People have different opinions on cancer anniversaries: some were traumatized by their diagnosis and would rather forget the whole business; others celebrate theirs like birthdays. And every shade in between, I’m sure.
I lean more towards the celebration end of the spectrum. Last year I put together a post on Shakespere’s St. Crispian’s day speech. I’ll be damned if I’m scared of something that’s already happened, or let cancer scare me more than it already has. Much better in my mind to celebrate every day that I’m still alive. And two years progression-free has some minor medical significance: I’ve unquestionably out-lived the typical prognosis for high-grade gliomas. Not that I had a GBM tumor, but I could have had one, and we didn’t know that until ten days after my initial diagnosis. So, at this point we can conclude that whatever I had, it’s behaving like a typical Grade II glioma. Which is good news. And as I mentioned before, every day that I survive without recurrence makes my odds a little better.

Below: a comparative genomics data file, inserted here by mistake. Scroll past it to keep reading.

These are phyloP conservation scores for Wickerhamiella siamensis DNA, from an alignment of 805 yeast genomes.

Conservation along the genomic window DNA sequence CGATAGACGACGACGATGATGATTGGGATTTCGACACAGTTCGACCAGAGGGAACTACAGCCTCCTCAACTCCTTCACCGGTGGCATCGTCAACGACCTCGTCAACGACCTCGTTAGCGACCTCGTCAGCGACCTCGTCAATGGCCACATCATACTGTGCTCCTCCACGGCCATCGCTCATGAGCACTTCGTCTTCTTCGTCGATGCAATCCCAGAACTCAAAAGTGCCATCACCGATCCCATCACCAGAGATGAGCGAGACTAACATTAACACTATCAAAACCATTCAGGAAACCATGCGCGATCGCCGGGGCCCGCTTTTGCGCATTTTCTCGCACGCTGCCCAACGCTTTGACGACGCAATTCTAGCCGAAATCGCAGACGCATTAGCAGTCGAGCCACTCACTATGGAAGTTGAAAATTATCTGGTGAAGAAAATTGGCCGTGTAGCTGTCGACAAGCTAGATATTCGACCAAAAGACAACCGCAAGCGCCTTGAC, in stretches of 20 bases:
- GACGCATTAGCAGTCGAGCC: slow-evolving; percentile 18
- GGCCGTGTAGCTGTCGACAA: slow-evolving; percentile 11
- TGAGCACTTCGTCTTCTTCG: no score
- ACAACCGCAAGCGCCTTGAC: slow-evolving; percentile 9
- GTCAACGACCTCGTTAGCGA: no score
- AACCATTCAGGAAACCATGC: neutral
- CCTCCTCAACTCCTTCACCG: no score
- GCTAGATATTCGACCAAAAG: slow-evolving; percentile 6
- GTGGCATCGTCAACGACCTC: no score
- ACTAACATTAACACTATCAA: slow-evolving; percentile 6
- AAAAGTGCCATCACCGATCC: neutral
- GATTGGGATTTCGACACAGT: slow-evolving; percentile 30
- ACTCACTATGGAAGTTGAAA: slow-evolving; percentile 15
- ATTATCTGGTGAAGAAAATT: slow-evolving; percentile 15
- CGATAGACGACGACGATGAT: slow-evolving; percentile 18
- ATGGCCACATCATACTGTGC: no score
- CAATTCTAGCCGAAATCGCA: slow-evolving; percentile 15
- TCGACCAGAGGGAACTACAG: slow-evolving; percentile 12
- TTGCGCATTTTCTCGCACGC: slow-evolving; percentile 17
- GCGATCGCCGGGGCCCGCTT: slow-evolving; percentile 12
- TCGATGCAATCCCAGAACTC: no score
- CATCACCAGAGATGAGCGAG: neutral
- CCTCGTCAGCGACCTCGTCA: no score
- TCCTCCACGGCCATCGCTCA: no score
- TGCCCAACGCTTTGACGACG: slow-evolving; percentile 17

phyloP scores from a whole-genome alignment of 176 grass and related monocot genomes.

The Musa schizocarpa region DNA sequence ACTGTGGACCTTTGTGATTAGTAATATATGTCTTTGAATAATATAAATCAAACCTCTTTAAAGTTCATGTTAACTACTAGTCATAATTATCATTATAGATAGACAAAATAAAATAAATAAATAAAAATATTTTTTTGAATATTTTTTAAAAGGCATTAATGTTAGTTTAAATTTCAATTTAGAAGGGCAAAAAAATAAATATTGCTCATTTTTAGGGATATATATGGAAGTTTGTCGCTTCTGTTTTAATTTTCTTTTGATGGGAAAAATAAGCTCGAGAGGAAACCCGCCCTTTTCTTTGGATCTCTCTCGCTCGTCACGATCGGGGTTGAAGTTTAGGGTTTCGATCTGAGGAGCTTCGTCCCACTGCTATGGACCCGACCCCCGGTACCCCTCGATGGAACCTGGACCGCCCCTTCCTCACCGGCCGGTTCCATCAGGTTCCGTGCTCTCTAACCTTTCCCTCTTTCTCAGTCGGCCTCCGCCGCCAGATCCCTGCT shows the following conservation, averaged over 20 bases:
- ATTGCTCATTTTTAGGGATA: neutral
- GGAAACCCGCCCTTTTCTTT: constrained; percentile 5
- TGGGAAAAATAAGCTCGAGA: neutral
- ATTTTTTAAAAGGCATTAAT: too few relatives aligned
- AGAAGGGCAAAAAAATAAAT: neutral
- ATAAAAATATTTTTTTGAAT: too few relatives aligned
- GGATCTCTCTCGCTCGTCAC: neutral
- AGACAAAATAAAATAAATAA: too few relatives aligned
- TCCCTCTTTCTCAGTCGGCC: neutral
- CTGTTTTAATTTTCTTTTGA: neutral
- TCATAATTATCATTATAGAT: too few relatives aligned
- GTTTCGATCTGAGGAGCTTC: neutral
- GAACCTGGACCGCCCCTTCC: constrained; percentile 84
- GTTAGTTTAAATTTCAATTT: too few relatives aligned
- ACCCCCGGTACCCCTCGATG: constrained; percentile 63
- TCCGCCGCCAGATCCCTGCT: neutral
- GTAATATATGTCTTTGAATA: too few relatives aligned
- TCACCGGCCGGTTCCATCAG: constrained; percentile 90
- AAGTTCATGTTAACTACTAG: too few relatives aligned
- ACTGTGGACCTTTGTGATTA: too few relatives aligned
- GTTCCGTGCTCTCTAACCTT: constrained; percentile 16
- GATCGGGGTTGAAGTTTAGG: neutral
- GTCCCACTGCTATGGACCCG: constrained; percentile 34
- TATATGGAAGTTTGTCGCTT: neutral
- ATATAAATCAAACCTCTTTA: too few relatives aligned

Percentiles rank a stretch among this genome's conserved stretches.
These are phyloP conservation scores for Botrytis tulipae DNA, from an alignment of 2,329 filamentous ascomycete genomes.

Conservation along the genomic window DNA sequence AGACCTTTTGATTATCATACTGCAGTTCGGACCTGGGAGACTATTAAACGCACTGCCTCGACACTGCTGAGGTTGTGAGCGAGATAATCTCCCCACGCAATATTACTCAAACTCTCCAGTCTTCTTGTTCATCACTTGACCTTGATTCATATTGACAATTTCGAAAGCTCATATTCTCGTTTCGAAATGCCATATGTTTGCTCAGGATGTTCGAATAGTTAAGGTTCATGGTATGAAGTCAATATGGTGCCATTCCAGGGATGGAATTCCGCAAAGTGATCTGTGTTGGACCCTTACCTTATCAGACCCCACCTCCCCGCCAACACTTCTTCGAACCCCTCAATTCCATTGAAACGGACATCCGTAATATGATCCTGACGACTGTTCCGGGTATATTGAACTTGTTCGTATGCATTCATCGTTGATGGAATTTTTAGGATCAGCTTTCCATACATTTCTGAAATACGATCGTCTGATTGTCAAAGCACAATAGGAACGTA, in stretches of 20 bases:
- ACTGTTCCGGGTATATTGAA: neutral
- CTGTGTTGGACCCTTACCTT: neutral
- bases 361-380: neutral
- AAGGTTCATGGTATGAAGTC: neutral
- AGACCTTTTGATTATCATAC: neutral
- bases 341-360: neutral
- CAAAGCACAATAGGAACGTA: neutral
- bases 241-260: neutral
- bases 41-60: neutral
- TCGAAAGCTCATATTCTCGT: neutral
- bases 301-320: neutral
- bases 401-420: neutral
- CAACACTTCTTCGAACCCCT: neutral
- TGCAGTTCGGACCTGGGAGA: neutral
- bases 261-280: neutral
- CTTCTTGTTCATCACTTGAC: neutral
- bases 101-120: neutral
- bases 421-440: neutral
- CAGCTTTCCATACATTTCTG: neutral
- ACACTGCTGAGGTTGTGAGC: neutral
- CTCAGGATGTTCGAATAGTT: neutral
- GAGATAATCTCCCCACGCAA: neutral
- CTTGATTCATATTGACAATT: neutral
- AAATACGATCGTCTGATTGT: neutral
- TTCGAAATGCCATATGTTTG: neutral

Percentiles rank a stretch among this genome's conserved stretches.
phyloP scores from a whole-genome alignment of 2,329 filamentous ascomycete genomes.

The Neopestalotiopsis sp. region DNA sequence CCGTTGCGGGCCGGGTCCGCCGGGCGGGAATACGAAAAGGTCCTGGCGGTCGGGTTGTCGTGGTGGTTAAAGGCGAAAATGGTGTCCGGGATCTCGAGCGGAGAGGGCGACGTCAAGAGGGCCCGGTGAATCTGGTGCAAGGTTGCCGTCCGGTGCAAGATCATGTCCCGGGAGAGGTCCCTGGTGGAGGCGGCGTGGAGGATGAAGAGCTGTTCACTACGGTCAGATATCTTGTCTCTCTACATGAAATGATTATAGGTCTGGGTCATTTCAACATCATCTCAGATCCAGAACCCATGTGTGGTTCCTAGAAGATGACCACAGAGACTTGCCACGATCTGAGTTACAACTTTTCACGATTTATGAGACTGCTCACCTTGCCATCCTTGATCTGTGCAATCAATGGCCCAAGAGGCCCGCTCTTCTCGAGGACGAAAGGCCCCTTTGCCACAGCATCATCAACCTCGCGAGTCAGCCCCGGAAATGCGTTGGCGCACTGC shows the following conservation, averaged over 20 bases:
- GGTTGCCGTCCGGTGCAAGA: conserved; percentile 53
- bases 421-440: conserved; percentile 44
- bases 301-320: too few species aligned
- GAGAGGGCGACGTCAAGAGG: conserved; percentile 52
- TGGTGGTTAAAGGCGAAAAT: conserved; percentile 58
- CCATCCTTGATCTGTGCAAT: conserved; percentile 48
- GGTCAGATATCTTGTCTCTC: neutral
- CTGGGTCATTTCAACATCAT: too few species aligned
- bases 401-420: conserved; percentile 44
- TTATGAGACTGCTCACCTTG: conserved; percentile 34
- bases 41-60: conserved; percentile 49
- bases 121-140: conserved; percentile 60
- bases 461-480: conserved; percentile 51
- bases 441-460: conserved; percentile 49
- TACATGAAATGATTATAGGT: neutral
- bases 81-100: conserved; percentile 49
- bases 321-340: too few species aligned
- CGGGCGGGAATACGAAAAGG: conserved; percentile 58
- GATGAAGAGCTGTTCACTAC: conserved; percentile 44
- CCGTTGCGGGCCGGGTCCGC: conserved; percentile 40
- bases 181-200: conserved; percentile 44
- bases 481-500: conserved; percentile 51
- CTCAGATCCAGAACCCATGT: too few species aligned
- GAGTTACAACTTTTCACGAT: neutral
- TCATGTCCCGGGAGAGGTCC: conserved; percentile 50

By coincidence, my yearly anniversary also corresponds to WashU’s yearly “Relay for Life” fund-raiser. Nearby is a picture of Jing and myself at this year’s relay. Thanks to everyone who contributed on my behalf; we personally raised ~$350, and the Relay altogether raised ~$150,000. Now, the skeptic in me says that’s only a very small NIH grant, but there are dozens of Relay fund-raisers in the St. Louis area alone, and one never knows where the next big idea will come from. Resistance and solidarity are priceless regardless of the money involved.
So, today I turn two years old. Unlike my first two-year birthday, I’m old enough to enjoy this one properly. Yesterday, I took my lab out for lunch, which was a lot of fun… there’s nothing better than working with people you like and admire. We don’t have anything planned at home tonight; anyone who has a busy house knows how there are head winds that prevent proper mirth during the week. Or during the weekend for that matter. That’s neither here nor there; I made it another year, and you can’t ask for more than that.